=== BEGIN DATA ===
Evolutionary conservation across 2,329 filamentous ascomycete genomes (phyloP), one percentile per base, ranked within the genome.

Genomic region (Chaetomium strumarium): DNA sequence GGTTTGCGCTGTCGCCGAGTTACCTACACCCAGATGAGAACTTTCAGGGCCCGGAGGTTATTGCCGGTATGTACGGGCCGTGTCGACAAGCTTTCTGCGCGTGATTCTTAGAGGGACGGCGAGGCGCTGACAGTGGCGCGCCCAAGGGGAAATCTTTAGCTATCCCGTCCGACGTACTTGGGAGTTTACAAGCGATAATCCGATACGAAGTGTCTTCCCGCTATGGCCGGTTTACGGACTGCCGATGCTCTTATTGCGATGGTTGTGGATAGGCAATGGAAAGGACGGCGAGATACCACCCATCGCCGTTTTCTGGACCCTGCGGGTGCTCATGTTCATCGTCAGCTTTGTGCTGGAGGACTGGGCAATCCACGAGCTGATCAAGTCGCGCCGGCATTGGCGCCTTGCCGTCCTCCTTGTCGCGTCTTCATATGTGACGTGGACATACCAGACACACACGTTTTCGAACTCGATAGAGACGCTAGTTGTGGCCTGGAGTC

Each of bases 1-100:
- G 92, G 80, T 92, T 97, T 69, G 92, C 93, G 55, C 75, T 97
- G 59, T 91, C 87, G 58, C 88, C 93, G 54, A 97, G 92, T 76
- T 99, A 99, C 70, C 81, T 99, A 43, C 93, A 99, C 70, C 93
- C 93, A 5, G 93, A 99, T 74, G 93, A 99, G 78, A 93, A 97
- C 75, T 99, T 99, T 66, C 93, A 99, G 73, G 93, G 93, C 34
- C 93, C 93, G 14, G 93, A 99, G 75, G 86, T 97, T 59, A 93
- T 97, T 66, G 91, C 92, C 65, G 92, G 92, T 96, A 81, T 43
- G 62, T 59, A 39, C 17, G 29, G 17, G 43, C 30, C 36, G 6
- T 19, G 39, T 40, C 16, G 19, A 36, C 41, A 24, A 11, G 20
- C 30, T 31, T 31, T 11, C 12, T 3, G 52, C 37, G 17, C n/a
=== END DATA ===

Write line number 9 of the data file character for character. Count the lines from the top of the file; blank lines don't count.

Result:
- C 93, C 93, G 14, G 93, A 99, G 75, G 86, T 97, T 59, A 93